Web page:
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Details Emerge on Block-HSBC Dispute

Adam Rust's picture

Posted October 19, 2010

There may not be much legal basis for HSBC's hesitancy to provide financial products for H&R Block, but the exchange of letters and the court documents generated by the dispute are still very telling.

HSBC has failed to perform a number of steps necessary for the fulfillment of their retail distribution agreement (the "RDA"). Block expected HSBC to provide a template for a RAL and RAC application form by September 1st, along with a list of fees for those products. On September 15th, Block expected to have HSBC's underwriting criteria for refund anticipation loans, as well as a template for disclosure statements that are programmed into the tax preparation software used by Block staff.

John Butler of HSBC sent a letter to the assistant Vice-President for Settlement Products at H&R Block on August 30th. Butler wrote that the agreement terms state that "the Settlement Products Program must be consistent with safe and sound banking practices." There was no specific factor given for what constituted a lack of such sound practices, but it is fairly easy to see the reference: the IRS had suspended the debt indicator on August 5th.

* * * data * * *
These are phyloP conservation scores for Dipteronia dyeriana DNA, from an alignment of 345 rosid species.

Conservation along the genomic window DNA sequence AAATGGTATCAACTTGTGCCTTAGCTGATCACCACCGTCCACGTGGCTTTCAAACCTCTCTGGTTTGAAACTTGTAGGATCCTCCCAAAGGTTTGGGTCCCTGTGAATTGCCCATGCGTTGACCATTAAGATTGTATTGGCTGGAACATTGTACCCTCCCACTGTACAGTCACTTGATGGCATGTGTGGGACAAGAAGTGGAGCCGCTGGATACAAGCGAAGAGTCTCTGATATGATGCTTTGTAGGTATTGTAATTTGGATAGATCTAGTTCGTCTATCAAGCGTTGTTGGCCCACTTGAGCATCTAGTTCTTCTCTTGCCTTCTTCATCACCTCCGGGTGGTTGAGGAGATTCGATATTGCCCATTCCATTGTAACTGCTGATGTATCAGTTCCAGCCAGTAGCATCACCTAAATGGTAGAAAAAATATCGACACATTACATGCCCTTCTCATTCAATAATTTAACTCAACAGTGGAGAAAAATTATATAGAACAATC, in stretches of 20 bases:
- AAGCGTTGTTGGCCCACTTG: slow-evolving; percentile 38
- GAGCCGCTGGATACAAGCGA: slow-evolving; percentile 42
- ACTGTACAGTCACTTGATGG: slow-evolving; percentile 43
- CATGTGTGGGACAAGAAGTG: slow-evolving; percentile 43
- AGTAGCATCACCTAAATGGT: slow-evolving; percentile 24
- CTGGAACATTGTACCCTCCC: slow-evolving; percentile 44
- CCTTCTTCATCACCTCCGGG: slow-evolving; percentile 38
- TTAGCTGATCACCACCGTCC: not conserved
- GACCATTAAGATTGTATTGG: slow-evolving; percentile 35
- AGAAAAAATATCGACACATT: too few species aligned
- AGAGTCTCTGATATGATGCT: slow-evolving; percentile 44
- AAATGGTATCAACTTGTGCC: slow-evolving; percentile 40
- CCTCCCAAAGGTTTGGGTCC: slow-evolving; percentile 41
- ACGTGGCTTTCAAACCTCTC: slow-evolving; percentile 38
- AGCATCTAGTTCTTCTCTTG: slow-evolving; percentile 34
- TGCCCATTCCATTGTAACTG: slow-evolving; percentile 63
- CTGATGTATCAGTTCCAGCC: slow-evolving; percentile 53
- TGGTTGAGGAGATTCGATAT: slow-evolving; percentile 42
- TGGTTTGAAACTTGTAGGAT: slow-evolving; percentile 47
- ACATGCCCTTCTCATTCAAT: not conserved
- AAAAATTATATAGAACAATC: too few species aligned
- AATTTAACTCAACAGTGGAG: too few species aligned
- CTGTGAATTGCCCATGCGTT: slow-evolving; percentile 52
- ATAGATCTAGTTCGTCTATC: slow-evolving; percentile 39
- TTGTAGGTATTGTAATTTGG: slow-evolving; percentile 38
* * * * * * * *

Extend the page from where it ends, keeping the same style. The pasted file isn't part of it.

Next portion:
Unfortunately for HSBC, their contract doesn't give HSBC room to make that statement. There is a portion of the RDA that covers termination which gives either party grounds to quit the contract if there is some change in how the IRS sanctions RALs and RACs. Here is

an excerpt from the Block complaint that references Section 17.2 of the RDA.

(d) All of the Block Companies or all of the HSBC Companies may terminate this Retail Distribution Agreement and any other Program Contract (other than the Servicing Agreement) in the event the IRS withdraws or changes the implementing revenue procedures sanctioning RALs or RACs (other than the removal of the Debt Indicator), to the extent such withdrawal could reasonably be expected to have a Material Adverse Effect on the anticipated benefits that the terminating parties would achieve from the Settlement Products Program.